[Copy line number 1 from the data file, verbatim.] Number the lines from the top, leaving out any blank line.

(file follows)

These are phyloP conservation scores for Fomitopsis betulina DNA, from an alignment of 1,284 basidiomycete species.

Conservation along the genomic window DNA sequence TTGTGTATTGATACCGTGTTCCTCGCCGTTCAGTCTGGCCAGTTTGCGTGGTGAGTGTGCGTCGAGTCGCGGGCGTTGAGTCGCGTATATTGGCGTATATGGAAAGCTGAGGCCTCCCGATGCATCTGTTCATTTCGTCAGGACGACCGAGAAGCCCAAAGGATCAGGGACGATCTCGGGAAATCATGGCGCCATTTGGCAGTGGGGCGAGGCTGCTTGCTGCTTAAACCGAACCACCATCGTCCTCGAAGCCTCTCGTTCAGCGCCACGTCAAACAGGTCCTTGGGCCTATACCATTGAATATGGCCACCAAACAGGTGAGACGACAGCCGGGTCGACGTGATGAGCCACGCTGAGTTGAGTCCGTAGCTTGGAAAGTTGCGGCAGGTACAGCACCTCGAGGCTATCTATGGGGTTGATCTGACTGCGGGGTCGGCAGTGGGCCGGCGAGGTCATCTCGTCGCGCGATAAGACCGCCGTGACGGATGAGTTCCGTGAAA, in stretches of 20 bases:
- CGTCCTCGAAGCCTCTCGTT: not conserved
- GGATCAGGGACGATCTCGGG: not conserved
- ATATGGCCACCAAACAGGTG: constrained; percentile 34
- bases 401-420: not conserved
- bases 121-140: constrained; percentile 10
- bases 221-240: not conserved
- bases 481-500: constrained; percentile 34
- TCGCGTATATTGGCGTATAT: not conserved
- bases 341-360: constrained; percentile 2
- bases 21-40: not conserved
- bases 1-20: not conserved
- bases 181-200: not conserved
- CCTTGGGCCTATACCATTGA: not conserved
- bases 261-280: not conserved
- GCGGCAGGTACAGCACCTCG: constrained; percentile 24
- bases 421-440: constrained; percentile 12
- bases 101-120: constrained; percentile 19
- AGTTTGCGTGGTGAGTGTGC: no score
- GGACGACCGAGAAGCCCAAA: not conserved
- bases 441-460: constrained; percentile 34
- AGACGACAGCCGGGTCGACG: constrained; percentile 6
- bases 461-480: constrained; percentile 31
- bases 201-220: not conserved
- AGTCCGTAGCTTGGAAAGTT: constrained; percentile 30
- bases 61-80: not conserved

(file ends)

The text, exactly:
These are phyloP conservation scores for Fomitopsis betulina DNA, from an alignment of 1,284 basidiomycete species.